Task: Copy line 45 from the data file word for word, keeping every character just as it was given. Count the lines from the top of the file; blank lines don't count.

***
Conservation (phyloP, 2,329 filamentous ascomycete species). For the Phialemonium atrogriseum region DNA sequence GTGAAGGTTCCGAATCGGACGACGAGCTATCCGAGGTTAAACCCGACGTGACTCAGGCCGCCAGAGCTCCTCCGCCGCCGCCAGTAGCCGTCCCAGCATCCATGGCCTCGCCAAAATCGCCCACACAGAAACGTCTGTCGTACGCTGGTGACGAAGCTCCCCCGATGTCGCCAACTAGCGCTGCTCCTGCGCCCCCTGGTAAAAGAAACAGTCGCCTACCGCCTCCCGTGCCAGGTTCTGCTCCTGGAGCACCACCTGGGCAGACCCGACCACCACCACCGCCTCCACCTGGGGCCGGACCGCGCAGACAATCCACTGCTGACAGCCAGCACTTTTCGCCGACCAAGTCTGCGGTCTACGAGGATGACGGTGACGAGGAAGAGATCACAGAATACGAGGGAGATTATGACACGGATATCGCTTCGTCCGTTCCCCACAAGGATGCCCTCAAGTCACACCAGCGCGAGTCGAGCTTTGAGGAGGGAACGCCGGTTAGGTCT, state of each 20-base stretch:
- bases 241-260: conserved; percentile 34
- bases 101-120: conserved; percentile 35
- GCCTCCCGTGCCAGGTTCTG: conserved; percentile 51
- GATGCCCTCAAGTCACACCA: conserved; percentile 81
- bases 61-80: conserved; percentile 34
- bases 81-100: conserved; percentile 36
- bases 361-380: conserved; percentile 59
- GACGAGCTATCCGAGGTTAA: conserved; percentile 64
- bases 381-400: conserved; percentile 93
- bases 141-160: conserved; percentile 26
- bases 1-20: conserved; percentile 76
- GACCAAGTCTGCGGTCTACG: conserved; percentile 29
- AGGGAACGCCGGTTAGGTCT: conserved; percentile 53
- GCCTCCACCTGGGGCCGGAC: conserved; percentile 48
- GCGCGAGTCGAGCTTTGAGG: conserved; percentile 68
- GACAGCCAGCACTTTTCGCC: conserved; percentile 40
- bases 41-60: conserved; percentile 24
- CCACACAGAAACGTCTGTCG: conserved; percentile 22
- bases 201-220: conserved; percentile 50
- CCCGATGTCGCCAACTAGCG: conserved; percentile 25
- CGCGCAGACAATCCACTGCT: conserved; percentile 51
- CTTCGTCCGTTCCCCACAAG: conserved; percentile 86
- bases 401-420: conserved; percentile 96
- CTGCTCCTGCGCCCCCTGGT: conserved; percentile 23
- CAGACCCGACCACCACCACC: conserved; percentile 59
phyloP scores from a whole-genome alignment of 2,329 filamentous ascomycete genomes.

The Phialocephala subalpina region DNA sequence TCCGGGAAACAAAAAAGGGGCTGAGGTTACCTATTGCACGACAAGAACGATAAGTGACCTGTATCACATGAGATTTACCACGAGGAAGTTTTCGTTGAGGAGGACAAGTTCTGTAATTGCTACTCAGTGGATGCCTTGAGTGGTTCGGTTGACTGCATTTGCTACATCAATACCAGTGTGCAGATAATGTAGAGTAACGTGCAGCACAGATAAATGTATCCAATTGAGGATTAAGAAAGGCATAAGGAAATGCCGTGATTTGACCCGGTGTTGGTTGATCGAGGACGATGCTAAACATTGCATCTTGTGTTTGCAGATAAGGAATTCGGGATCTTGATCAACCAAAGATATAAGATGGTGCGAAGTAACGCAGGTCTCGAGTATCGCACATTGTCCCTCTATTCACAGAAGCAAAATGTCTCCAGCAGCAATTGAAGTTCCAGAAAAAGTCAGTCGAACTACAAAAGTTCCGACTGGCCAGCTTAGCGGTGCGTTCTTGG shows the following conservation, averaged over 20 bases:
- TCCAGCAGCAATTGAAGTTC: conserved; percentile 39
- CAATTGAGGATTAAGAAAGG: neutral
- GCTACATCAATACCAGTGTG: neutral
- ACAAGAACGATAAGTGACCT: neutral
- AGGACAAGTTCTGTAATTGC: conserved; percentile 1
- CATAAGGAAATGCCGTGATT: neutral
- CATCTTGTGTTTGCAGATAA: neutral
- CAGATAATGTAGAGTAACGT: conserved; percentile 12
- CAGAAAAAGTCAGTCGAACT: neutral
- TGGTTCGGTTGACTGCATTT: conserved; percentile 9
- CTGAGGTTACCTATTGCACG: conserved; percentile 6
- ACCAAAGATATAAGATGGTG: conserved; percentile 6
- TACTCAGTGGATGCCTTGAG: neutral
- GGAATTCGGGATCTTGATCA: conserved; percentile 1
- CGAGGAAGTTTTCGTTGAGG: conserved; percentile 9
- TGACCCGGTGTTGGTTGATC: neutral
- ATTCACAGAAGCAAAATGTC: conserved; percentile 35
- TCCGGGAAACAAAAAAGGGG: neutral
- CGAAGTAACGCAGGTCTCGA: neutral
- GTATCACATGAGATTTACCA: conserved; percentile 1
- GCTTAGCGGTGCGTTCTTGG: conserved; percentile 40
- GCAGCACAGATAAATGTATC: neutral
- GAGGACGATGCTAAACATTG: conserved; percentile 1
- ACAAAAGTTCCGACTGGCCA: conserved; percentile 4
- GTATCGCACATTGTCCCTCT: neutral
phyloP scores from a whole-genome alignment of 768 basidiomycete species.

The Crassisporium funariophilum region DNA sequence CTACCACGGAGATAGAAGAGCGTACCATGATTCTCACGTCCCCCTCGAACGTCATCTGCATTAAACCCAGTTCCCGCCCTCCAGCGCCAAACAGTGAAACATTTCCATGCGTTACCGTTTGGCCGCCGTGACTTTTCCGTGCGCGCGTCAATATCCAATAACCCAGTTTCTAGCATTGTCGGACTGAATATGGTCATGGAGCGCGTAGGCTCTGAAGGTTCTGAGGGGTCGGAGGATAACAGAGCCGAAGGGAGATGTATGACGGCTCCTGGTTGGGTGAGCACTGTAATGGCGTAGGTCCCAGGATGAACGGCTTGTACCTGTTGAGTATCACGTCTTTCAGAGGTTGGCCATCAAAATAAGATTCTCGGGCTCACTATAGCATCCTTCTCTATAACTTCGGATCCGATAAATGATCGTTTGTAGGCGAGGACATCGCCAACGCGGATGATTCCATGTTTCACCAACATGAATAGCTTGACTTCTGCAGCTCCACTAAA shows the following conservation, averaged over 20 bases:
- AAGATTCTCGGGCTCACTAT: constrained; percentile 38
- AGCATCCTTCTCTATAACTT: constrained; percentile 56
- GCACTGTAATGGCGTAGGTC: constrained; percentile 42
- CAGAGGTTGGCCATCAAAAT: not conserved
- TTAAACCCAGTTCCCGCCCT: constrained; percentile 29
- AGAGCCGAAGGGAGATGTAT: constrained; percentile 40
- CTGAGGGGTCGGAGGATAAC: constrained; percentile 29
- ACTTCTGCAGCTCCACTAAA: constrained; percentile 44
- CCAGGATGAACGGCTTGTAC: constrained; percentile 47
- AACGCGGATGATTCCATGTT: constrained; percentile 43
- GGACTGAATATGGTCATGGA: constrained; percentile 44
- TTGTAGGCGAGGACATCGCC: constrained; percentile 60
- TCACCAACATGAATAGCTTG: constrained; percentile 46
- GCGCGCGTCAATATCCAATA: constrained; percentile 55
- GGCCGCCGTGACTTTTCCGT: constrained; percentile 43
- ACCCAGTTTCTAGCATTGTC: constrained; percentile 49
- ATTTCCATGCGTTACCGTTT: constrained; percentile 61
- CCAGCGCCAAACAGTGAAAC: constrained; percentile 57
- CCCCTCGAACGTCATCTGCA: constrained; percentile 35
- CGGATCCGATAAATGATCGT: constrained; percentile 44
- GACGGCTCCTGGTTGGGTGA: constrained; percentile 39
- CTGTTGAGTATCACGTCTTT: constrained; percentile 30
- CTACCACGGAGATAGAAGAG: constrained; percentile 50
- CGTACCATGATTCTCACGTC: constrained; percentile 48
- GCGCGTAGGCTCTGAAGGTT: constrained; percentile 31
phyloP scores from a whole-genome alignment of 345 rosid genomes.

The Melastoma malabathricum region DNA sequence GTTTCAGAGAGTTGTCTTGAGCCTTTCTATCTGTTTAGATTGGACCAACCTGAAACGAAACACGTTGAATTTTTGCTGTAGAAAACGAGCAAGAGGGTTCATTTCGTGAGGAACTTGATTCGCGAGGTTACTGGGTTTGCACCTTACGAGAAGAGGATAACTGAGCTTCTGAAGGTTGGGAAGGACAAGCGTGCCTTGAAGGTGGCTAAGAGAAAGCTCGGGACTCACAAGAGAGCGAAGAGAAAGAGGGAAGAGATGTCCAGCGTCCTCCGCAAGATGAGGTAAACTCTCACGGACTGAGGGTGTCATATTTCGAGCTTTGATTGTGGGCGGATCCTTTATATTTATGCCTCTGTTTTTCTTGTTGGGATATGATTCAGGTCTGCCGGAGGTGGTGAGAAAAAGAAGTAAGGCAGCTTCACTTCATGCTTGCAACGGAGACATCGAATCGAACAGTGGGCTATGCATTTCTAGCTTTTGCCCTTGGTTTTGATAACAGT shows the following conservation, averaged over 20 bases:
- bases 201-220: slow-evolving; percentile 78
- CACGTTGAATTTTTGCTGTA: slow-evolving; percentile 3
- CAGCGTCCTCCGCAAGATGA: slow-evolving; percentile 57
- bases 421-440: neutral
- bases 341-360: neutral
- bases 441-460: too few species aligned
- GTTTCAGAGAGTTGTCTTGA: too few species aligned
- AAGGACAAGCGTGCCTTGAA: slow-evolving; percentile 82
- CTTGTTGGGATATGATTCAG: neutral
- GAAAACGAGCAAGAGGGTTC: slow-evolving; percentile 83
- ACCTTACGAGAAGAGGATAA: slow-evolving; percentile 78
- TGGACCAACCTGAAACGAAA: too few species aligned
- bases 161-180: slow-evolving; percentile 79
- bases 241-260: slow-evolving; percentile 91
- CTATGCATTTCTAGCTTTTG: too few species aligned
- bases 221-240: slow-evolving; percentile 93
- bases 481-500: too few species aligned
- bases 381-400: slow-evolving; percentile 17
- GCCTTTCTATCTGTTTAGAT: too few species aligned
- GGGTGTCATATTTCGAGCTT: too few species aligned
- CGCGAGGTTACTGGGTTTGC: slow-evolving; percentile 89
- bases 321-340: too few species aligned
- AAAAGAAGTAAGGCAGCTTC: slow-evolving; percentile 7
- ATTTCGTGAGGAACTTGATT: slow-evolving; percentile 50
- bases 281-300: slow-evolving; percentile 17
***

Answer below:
- ATTCACAGAAGCAAAATGTC: conserved; percentile 35